Went to a rugby game Saturday night. Didn’t have a clue what was going on. Watched the game for 15 minutes before I realized I was actually staring at a street fight in the parking lot.
I asked my friend Andy, who is English and therefore understands all sports played without helmets in the driving rain, to explain the game.
“Small fast men run from big slower men who are hurting other big slow men,” he replied. The team with the most survivors wins.
This would fit with the old saying that rugby is a hooligans’ game played by gentlemen, while soccer is a gentlemen’s game played by hooligans. At least rugby crowds are less prone to rioting than those at old country football matches. (“I never worried about violence,” a British soccer fan once told me, “as much as I worried about someone rolling up a newspaper and peeing in my overcoat pocket.”)
On the other hand, about 30 years ago I went to a rugby party in Duncan where some of the players were urinating over a balcony, one was up a ladder attempting to bite a light bulb (very bad idea) and yet another was having relations with a woman on the hood of a car. I’m not sure where the gentlemen part comes in.
In any event, this week’s game was rousing good entertainment, even if I never was quite certain why they were blowing the whistle or how they knew whose severed ears belonged to whom after the scrums.
If nothing else, it was nice to have something to fill the aching void that is Saturday night during the NHL lockout.
This is the dilemma for Canadians sports fans who have only one true love, yet who, when they turned on Hockey Night in Canada, found it had been replaced by a double-header of The Nature Of Things, Suzuki moaning on about prairie dogs (not a bad name for a team).
To a hockey fan, there’s no real alternative. Our other national sport, lacrosse, is in reality a niche game followed mainly by people who can’t afford skates. The Canadian Football League hasn’t been the same since the nine-team league had both Rough Riders and Roughriders. (No, U.S.A., we’re not making this up.)
Baseball is America’s pastime, not Canada’s. The NFL is baseball with a handgun. Basketball is the NFL with more paternity suits.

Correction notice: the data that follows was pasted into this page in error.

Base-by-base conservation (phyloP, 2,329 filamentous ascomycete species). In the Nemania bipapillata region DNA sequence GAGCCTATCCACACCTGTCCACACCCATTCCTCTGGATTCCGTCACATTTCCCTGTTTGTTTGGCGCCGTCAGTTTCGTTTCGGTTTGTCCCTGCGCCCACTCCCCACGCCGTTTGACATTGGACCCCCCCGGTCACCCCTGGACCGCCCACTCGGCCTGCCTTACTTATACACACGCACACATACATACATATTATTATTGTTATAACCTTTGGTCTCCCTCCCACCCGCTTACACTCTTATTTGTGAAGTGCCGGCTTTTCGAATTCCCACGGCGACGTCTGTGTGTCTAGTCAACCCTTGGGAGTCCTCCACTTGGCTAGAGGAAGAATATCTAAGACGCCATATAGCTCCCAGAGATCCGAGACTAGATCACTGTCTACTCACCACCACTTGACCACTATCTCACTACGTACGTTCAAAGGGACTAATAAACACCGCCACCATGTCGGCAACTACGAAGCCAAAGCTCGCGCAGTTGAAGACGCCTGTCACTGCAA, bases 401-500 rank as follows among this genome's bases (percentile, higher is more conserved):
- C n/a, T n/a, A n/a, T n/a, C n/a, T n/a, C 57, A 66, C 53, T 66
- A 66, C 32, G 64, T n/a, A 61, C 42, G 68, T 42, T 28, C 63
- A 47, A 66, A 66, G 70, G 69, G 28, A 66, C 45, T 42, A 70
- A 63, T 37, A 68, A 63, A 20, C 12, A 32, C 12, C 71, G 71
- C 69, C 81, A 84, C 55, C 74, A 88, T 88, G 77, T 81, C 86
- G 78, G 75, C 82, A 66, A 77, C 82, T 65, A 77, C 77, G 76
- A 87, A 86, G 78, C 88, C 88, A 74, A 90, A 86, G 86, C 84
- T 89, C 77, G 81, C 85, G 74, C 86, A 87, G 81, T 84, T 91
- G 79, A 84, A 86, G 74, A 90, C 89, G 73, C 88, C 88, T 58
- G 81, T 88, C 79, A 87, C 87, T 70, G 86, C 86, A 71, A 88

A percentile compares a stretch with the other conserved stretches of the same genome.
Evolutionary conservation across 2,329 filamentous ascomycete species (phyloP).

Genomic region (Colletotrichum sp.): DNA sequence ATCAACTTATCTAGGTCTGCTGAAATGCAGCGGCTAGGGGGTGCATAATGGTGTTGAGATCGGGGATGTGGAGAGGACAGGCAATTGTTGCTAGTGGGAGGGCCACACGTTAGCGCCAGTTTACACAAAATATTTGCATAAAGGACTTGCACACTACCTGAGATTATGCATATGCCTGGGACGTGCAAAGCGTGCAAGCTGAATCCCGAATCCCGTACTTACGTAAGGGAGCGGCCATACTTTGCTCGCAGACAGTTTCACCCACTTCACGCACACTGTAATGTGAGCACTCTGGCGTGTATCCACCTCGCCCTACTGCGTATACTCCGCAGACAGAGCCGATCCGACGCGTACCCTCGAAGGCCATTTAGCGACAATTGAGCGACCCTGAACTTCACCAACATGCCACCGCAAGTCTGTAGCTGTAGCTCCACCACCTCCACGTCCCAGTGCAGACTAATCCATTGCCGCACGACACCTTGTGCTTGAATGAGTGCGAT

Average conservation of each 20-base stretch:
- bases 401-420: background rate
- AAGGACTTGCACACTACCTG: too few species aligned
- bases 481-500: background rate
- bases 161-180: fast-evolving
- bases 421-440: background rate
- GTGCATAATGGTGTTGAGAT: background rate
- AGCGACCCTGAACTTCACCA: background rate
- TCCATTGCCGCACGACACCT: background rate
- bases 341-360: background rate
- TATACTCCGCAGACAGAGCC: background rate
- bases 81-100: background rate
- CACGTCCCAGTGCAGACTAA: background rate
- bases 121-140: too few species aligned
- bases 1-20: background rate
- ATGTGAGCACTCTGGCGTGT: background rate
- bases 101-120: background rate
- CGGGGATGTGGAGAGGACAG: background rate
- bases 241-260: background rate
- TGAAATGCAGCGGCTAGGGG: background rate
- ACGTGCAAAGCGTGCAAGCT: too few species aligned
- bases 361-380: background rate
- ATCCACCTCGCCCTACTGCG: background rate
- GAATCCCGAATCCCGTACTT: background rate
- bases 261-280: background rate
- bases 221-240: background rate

Once every four years, we get unreasonably optimistic about our prospects at soccer, only to discover that Canada isn’t that good at sports the rest of the world cares about. True, our women’s team was a Norwegian referee away from the gold medal match at the London Olympics, but our men’s side brought us back down to Earth last week, losing a critical game to lowly Honduras in a manner similar to Custer at Little Bighorn. The next world rankings are expected to show Canada sandwiched between Equatorial Nowhere and a team of exiled Tibetan monks.
Which leaves us, day after day, desperately listening to newscasts full of non-news of the Puckocalypse and the Oilers’ future in Edmonton.
It has been suggested that there are more pressing matters:
* An Ottawa-based think-tank warned last week that Canada could face a European-style debt crisis unless certain provinces — mainly Alberta and Ontario — get their act together.
* Even those who insist there’s no such thing as global warming can’t ignore the ongoing drought in the American midwest that has forced up food prices in Canada.
* The federal government is quietly pushing through a trade deal that critics say will effectively give the Chinese government, through its state-owned companies, control of much of our natural resources for the next 31 years. With almost no debate, the agreement takes effect this Halloween. Not sure I understand how that will help us, but then, I don’t understand rugby, either.
Oh well, maybe after Chairman Stephen has finished selling us to Beijing our new owners will insist on keeping the Oilers in Edmonton (formerly the province of Alberta, now a wholly owned subsidiary of the China National Offshore Oil Company).